Ashok R . Kelkar





(‘The Terminology of Babel: Socio-linguistics 18:82-1989)


My very first comment on Conrad Brann’s welcome proposal to streamline a certain set of terms will be that he should forthwith withdraw the copyright on the set of terms proposed by him..While such a copyright claim is quite in consonance with the Western passion for private property rights, it is completely out of tune with the spirit of science and of course with the spirit of language.


My next comment will be that I hope that the present discussion will induce socio-linguists in particular and linguists in general to take a close look at their nomenclatures and terminologies.1


Now to the main business.


Brann has offered ‘multilingualism’ both as the term for the whole domain (consider his phrase ‘individual, societal, and political multilingualism’) and as the term for the individual languages use. It is interesting that while the second use is what he consciously proposes his first use is probably unconscious—he nowhere even mentions the need of an overall term, unless his light-hearted use of the phrase’ forked tongue’ in the opening paragraph can be counted as such. From now on I propose to use plurilingualism for the general phenomenon (i.e. Brann’s multilingualism I its first use).


Given the general phenomenon of plurilingualism, Brann proposes to make distinctions along two dimensions:

(1)               Along the dimension of language use, one distinguishes between individual multilingualism, societal/institutional multilingualism, and political/ official multilingualism.

(2)               Along the dimension of languages use, one distinguishes between individual multilingualism, societal /institutional multilingualism. And political/ official multilingualism.

(3)               Along the dimension of the number of languages involved, one distinguishes between one. Two, three, four, five indefinitely many.


Then under two-way plurilingualism, Brann makes some further distinctions:






Now I am not entirely sure that the dimension that the dimension of language use has been correctly conceived.  Plurilingualism can be the description of either of three things:


(i)                 An individual language repertoire: the various codes or sub-codes at the disposal of an individual.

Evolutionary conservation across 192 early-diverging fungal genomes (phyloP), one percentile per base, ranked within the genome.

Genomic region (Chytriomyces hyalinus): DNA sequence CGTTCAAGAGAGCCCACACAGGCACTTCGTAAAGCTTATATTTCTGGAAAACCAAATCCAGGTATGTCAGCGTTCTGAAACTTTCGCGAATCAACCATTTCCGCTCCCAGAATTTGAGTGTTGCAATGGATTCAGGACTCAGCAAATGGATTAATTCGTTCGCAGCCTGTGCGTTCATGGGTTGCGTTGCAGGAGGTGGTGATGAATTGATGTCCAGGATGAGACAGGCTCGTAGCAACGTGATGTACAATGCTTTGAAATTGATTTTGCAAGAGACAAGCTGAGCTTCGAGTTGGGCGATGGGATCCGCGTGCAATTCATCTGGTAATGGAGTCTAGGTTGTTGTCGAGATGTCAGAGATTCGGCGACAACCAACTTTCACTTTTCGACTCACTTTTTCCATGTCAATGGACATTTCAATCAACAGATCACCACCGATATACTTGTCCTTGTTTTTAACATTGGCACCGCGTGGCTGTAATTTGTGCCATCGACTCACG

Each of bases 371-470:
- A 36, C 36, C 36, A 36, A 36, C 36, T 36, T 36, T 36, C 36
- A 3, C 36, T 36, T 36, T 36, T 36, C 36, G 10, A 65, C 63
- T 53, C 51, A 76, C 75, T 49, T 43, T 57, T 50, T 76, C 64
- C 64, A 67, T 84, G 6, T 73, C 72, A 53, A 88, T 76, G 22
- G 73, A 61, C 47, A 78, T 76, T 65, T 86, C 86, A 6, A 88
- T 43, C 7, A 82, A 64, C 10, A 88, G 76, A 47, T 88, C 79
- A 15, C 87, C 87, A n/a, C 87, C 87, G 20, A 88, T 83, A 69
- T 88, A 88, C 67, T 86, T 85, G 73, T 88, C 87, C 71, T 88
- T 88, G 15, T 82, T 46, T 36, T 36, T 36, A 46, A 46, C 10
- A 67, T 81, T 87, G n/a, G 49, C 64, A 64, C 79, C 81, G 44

(ii)                A community language network: the various codes or sub-codes at the disposal of a community of people who are in more –than –minimal linguistic communication with one other.

(This corresponds to Brann’s societal.)

(iii)              A community institutional set-up: the various codes or sub-codes in use within the institutional set-up serving a community in some given area such as education, scholarship, mass media, government, and the like.  (This corresponds to Brann’s institutional, political, official).


Nor am I sure that the second dimension has been correctly conceived. It is significant that in actual scientific use ‘bilingualism’ is often made to do duty for’ multilingualism’. The use of terms referring to 3, 4, 5l can be safely forgotten (why stop at5?).  Of one says that Switzerland was a trilinguistic state until they recognized Romansch when it became a quadrilinguistic state, one is not making any significant sociolinguistic point.  One could of course add that all along Switzerland was a tetraglotticstate.  What has one said that could not have been expressed without loss I ordinary non-technical English?


            The crux of the matter is surely this: whether the language repertoire or language network or institutional setup (as the case may be) is linguistically homogeneous or heterogeneous, and, if it is linguistically heterogeneous, what is the degree and modality of this heterogeneity. The possibilities are these:


(i)                  Linguistically homogeneous.

(ii)                Linguistically heterogeneous.

(a)                As applied to a repertoire:

The proficiency may be fairly even.

The actual use on a given occasion (such as a given monologue or dialogue) may be fairly homogeneous/ not fairly homogeneous.